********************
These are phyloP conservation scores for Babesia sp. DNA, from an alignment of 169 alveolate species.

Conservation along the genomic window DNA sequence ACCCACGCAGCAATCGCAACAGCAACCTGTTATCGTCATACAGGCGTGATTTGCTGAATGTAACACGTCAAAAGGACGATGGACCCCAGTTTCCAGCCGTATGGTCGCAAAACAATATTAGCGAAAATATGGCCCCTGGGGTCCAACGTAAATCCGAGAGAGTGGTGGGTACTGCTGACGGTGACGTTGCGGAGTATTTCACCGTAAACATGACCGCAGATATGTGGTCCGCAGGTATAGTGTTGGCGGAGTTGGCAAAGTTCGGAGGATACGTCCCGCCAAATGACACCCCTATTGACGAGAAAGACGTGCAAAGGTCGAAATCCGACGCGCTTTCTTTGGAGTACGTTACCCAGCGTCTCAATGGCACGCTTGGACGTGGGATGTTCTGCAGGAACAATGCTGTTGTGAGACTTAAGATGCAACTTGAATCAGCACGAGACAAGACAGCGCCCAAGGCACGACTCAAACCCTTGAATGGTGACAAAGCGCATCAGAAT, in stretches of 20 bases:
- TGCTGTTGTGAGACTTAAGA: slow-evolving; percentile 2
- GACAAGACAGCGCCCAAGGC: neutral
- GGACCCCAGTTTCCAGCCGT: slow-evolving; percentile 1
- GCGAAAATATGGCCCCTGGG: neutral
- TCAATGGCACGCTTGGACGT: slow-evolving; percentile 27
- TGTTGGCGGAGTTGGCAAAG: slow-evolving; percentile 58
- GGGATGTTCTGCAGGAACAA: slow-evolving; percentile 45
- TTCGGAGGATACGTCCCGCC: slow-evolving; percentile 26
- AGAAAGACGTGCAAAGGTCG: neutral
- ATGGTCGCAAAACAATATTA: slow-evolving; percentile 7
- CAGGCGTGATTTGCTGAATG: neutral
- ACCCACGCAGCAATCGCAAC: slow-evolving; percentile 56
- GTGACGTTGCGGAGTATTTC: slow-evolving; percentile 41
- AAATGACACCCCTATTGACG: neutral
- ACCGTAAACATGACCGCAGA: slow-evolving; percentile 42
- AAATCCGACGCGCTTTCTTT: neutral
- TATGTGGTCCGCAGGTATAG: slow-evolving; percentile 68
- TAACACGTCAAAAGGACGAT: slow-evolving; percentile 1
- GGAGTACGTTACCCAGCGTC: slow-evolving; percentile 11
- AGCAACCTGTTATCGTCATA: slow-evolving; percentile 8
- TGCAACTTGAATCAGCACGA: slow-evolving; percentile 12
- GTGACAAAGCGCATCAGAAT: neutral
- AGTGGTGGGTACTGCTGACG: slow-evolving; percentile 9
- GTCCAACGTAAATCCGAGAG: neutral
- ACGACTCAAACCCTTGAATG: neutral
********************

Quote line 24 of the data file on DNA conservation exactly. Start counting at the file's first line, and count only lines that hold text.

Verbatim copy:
- GTGACAAAGCGCATCAGAAT: neutral